Thousands of students from across Loudoun County walked out of class for 17 minutes, a minute of silent remembrance for each of the 17 students and staff killed in a Parkland, Florida High School, by an AR 15 wielded by 19-year-old Nikolas Jacob Cruz.
The students also assembled to protest automatic and semi-automatic weapons that, according to an organizer at the Seneca Ridge Middle School walkout, Lane Thimmesch, have no practical use, and can only be used to hunt people.
The students in Loudoun County joined a massive national protest, from New York to Seattle, and many small towns and communities in between, on March 14, 2017, one month after the Florida shooting.
The demonstrators permitted to speak or carry a sign said that they’d had “enough” of “hope and prayers” and wanted “action,” demanding that elected officials protect them from gunfire and death.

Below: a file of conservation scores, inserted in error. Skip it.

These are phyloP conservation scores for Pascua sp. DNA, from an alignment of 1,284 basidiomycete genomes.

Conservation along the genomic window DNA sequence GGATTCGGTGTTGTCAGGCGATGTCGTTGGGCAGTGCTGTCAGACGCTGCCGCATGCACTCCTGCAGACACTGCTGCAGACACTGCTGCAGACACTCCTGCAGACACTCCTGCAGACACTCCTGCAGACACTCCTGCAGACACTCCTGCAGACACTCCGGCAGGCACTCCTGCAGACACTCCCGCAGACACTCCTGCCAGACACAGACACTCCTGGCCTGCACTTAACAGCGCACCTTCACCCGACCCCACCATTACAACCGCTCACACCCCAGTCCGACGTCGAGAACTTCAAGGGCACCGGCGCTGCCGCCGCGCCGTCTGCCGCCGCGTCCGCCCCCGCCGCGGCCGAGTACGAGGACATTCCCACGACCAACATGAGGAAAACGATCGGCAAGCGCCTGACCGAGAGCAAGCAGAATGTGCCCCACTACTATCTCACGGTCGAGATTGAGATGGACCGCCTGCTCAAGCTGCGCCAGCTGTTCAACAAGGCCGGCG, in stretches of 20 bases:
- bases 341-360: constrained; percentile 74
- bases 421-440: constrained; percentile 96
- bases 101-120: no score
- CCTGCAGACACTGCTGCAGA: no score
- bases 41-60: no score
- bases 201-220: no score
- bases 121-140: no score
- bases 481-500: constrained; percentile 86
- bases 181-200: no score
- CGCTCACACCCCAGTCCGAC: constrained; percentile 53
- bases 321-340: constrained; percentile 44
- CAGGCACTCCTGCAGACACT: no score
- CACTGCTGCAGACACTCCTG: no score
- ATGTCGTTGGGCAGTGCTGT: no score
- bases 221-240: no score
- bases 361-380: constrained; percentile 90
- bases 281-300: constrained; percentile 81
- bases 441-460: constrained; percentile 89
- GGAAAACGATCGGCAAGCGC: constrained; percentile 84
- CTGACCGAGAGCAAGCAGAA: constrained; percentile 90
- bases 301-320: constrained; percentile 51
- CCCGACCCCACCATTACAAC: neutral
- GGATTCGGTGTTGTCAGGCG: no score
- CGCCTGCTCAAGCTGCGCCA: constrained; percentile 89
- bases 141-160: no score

In Loudoun County, among the published Student’s Rights and Responsibilities, students have a right to “freedom of expression” through “speech, peaceful assembly, petition, and other lawful means provided such expression does not cause substantial disruption …”
Ironically, we instruct our students that the “Boston Tea Party,” throwing 342 chests of British East India Company tea into the harbor waters, that “cursed weed,” was a righteous protest. Continue reading